Can You Put Epsom Salt in a Hot Tub?

Updated: Jun. 05, 2023

Adding the therapeutic product to a spa may actually cause more stress. Find out why and consider these alternatives.

Soaking in a hot tub provides the ultimate relaxation experience, and it’s the reason many homeowners purchase a hot tub in the first place. The warm water and massaging jets soothe muscles and melt away stress.

Boosting this experience by adding in Epsom salt, a magnesium sulfate compound known for its therapeutic benefits, seems like a good idea, right? Epsom salt is often sprinkled into bathtubs or foot soaks because the magnesium can improve muscle function and reduce inflammation.

However, adding Epsom salt to a hot tub can actually cause problems — quite the opposite of relaxation.

Can You Put Epsom Salt in a Hot Tub?

No. It can disrupt the chemical balance, hinder sanitizer performance and cause corrosion.

“Visually, it’s unlikely you will see anything happen at all, leading you to believe that it’s OK to carry on,” says Terry Marsh, a certified hot tub technician and owner of Hyperion Hot Tubs. “However, it’s possible that you will upset the pH balance of your hot tub, something you will no doubt have spent some time perfecting.”

Epsom salt is slightly acidic. Adding it to your hot tub will disrupt the alkalinity and pH balance. “Maintaining the correct pH of your spas water is critical, not only for your own health, but also the long-term health of your spa’s components,” says Marsh.

An improper chemical balance can hinder the performance of the tub’s sanitizer, whether chlorine or bromine. That allows bacteria to grow that can cause skin irritation or infections.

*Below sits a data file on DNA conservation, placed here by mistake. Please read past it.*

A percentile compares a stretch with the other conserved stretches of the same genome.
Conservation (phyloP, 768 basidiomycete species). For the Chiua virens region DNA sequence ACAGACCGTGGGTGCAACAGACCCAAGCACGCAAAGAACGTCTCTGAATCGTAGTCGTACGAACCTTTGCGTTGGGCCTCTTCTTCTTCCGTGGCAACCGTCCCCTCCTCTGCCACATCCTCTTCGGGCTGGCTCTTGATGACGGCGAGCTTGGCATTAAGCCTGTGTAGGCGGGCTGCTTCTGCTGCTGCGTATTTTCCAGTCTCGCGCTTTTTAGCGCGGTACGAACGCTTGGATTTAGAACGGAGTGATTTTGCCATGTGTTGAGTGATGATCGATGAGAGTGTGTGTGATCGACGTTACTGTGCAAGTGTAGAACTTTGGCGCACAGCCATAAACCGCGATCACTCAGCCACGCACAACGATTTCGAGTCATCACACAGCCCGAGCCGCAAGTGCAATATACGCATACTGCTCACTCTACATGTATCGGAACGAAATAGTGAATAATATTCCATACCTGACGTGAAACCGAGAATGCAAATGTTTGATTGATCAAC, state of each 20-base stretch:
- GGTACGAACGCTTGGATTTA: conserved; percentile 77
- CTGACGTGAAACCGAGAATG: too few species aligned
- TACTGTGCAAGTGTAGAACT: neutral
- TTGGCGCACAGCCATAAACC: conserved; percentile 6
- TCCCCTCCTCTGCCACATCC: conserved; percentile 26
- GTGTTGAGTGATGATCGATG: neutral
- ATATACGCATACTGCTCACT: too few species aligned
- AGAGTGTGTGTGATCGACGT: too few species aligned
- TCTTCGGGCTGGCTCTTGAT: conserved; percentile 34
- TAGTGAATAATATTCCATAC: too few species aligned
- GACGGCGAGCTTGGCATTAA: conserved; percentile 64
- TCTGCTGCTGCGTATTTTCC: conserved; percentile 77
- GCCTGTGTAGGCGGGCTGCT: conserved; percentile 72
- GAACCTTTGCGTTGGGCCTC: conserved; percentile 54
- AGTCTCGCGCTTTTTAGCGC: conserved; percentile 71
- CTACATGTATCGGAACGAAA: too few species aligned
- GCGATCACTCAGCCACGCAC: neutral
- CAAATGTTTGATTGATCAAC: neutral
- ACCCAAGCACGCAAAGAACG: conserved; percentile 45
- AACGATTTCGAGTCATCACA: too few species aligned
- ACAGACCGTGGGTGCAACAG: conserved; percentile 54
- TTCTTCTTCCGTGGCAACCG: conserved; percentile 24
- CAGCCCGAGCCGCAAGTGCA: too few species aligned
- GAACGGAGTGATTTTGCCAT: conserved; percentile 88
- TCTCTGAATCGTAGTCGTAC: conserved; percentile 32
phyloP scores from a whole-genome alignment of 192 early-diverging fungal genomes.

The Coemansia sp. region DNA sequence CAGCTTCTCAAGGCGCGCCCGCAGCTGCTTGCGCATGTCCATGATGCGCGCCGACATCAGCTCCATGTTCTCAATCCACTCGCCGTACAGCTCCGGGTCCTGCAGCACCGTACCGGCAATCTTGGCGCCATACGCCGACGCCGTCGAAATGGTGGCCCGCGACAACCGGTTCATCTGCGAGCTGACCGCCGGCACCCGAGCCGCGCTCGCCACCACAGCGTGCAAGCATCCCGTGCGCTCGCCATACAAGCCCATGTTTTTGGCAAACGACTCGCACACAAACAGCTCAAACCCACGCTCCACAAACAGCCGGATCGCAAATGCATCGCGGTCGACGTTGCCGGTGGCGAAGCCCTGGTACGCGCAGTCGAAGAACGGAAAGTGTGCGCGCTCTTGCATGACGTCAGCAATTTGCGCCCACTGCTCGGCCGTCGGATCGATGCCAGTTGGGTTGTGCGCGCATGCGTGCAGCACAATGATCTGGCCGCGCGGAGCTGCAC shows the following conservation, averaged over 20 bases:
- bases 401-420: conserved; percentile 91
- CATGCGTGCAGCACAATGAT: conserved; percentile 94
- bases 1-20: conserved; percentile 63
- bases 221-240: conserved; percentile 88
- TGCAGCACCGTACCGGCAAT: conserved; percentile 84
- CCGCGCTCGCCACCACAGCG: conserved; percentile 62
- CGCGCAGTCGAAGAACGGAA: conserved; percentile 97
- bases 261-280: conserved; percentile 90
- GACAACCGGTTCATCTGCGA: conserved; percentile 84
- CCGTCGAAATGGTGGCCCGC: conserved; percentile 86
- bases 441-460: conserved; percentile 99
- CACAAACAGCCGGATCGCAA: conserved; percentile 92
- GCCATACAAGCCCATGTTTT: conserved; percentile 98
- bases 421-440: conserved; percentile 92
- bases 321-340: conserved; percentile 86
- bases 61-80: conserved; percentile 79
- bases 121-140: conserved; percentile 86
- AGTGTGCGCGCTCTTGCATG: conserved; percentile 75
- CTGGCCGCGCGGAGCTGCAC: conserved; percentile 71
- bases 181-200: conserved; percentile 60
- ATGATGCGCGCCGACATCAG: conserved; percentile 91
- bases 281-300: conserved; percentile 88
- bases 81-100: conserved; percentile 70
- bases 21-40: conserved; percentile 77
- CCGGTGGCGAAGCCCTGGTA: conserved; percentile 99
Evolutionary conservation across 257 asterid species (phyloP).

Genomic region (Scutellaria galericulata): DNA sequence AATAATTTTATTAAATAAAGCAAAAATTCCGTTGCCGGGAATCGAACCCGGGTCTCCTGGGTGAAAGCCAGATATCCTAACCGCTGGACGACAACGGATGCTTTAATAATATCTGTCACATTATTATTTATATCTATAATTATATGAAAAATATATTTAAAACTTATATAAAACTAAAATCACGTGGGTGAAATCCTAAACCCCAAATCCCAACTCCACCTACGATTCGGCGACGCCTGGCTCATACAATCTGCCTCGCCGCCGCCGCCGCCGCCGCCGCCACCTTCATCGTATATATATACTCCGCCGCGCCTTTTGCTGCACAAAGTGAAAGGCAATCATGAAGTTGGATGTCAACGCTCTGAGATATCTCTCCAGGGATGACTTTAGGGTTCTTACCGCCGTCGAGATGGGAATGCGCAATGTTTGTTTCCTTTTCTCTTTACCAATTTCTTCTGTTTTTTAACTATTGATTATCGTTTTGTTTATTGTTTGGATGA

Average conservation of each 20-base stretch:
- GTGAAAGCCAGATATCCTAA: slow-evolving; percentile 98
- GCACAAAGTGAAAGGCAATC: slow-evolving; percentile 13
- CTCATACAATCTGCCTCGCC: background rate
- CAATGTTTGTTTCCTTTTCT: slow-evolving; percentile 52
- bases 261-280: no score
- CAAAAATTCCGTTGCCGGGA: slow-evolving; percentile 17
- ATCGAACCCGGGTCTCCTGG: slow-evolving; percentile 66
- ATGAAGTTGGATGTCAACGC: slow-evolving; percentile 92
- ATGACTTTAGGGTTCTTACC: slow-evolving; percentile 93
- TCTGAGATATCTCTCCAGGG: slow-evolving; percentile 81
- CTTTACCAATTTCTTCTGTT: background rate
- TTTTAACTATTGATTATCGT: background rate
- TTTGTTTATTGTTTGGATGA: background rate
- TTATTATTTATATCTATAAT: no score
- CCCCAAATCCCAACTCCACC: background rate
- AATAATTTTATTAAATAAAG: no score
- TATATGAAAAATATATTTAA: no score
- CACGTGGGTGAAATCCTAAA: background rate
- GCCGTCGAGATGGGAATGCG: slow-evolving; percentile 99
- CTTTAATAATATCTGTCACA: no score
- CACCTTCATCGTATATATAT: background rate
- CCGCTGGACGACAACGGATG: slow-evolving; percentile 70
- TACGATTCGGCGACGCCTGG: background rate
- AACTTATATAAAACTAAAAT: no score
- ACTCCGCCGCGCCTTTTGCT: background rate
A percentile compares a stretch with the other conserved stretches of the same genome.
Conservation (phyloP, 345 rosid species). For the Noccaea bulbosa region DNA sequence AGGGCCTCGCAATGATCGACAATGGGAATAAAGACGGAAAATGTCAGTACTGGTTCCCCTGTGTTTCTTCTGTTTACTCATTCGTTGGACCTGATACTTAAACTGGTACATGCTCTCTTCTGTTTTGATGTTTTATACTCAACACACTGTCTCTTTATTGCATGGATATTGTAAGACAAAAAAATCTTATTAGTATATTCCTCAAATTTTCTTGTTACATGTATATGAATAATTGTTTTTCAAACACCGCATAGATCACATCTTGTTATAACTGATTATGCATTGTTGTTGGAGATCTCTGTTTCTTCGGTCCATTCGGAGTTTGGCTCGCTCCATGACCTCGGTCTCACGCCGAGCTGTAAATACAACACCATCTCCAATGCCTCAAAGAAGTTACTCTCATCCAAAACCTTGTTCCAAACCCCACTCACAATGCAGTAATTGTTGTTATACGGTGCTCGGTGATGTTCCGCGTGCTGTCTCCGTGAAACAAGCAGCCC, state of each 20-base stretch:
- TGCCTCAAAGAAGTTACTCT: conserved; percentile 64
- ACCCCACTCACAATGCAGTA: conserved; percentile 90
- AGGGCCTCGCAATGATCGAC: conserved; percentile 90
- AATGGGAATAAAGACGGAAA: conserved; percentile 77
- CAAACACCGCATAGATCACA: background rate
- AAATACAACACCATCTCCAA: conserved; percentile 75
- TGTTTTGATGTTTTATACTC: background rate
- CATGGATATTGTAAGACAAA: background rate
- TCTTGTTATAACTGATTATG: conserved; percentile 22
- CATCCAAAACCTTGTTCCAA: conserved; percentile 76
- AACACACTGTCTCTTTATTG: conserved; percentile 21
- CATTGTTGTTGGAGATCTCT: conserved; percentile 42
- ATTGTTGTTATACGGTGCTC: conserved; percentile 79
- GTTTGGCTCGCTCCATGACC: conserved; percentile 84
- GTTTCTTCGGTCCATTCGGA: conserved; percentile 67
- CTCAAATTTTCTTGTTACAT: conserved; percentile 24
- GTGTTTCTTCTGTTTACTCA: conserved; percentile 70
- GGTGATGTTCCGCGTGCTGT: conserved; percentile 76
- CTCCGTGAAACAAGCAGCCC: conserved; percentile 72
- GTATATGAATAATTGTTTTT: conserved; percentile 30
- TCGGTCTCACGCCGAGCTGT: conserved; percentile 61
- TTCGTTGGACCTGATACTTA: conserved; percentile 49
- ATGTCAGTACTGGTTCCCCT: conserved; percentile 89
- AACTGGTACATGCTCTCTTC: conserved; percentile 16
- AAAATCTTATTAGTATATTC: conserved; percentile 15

Also, over time, Epsom salt may corrode critical hot tub components like gaskets, seals and metal parts. It can lead to earlier-then-expected failure or malfunction of the heater or pump. “It’s also likely you could adversely impact your spa’s warranty,” Marsh says.

Whether you have an indoor or outdoor hot tub, Marsh says you should avoid using Epsom salt. “The location of the spa would not have any effect on the water chemistry.”

Alternatives to Epsom Salt

If you’re still searching for a product to support a relaxing soak in your hot tub, you have options.

“There are many products on the market that are specifically designed for use in a hot tub,” says Marsh. “They are formulated so that they will not adversely affect your spa’s water and its pH value.”

Some alternatives to Epsom salt include:

  • Hot tub aromatherapy products: Many aromatherapy products specifically for hot tub are out there. Some even contain Epsom salt. However, as long as you use the recommended dosage, the product will not disrupt your water chemistry. One of the most popular, according to Marsh, is the Spazazz line of aromatherapy crystals.
  • Hot tub spa salts: Look for Dead Sea mineral salts formulated for hot tub use.
  • Hot tub spa elixirs: Spa elixirs also provide a relaxing hot tub experience. These soften the water and moisturize your skin without compromising the chemical balance.

Note: Although baking soda is often recommended as an alternative to Epsom salt, Marsh says to stay away. “It will increase the total alkalinity (TA) of the water,” he says, “which could throw your pH out of range and may promote the formation of scale in the hot tub.”